Then on July 21, the well-known tech journalist Kara Swisher reported in Recode that one of the most senior Google execs has joined the Spotify board of directors. (Google is famous for keeping their spokespeople anonymous.)
Omid Kordestani [Google’s chief business officer] is joining the board of Spotify, according to people with knowledge of the situation.
In addition, sources said, one of the search giant’s former execs, Shishir Mehrotra, will become a special adviser to CEO Daniel Ek and the company’s management.
The move is a fascinating one, especially since sources inside Google said that new YouTube head Susan Wojcicki [who I believe is Sergey Brin’s sister in law] has expressed interest in acquiring the popular online music service if it were for sale. It is not currently and there are no such discussions going on between the pair about such a transaction.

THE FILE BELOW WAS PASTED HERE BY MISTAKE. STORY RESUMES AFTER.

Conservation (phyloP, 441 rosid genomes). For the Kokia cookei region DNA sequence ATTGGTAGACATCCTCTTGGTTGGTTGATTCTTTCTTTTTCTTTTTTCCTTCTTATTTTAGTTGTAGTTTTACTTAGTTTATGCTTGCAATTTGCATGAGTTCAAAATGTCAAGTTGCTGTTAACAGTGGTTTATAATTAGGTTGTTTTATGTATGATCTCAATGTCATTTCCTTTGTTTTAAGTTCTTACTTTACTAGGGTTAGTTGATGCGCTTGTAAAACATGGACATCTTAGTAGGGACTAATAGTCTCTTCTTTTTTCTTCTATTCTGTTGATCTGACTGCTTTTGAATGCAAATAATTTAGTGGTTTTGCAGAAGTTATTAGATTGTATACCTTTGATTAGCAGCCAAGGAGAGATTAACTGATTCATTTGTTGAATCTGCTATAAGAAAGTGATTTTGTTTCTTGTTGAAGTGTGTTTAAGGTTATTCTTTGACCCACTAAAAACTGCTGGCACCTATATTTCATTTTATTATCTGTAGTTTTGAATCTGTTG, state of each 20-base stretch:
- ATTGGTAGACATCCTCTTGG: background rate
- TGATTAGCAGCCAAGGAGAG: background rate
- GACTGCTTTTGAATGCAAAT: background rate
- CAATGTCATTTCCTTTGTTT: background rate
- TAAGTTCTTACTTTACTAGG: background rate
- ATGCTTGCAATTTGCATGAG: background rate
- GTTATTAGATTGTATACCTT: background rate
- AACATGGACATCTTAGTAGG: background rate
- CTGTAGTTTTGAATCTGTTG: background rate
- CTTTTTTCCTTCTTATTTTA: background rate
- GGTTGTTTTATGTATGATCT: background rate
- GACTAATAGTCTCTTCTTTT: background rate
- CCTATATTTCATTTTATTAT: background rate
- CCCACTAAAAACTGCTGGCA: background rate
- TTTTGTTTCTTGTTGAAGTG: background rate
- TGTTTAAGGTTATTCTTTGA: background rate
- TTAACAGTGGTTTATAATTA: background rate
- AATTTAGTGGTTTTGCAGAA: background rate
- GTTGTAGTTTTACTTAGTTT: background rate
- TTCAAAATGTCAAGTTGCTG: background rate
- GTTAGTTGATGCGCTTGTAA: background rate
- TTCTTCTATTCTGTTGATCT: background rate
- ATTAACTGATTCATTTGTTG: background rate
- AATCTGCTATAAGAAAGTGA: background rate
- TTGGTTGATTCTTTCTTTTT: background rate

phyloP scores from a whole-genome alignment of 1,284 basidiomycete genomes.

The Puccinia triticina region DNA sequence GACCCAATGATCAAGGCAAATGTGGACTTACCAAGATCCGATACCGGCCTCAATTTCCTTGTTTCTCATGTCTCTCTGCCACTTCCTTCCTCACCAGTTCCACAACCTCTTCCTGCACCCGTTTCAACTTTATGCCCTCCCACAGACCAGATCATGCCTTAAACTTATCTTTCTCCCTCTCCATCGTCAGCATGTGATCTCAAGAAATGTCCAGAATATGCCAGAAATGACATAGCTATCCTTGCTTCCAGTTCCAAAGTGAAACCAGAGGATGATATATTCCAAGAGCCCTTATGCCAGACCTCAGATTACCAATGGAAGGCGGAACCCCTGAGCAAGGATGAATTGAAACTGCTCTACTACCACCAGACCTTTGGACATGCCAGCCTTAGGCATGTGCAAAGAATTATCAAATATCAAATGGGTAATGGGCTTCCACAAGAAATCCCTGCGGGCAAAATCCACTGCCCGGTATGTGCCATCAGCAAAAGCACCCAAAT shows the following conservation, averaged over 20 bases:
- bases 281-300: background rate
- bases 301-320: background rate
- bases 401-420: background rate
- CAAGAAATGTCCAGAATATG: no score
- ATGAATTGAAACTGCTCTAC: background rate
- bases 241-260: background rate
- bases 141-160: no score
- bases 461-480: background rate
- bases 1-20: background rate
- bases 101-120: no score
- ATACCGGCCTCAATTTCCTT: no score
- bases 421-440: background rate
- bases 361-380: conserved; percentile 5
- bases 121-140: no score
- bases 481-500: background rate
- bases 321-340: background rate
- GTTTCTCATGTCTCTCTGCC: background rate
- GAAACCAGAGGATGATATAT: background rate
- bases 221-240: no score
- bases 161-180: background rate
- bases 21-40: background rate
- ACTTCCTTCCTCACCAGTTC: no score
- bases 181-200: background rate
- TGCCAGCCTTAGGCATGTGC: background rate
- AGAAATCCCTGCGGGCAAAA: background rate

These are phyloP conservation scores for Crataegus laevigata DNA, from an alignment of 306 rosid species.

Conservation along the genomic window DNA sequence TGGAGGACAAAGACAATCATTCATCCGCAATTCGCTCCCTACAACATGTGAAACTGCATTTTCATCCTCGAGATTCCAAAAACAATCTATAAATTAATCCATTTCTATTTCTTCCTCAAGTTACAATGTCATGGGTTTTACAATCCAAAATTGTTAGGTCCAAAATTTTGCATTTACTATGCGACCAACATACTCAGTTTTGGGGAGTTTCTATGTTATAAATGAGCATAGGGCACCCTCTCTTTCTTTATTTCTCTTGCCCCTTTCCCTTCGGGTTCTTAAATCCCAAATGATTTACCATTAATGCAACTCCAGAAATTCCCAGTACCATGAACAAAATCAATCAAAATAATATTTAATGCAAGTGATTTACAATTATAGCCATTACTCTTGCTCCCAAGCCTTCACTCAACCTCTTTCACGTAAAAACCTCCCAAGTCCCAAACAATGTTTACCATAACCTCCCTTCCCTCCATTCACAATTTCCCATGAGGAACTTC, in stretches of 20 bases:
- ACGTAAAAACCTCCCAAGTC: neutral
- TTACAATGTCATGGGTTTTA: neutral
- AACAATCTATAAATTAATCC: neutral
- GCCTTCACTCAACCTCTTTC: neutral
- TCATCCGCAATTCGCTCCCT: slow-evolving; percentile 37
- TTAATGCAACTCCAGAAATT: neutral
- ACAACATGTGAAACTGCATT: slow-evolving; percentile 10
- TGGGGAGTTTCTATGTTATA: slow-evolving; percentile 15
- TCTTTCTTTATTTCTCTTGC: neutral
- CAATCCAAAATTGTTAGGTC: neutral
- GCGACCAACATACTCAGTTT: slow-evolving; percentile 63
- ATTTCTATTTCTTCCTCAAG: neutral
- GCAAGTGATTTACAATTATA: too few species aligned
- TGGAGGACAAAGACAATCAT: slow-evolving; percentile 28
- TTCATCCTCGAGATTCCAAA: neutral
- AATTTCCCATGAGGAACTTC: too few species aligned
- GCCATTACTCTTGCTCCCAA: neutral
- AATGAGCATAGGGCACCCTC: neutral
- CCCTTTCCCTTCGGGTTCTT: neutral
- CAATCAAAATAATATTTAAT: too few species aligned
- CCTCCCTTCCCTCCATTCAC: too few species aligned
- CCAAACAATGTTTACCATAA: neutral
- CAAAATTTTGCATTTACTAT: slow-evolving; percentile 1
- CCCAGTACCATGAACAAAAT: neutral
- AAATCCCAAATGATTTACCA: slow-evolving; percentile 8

Thus, the new appointments appear unrelated. And, to be clear, Google’s top execs often join boards of companies, both with corporate ties to them and not.
When a venture backed company gets to the “pre-IPO” stage or near it, one of the financing moves that is not unusual is for the company to take an investment from a “strategic partner”. This is particularly beneficial to the startup if the strategic partner also brings some technology or other business opportunity along with it, perhaps in addition to the money.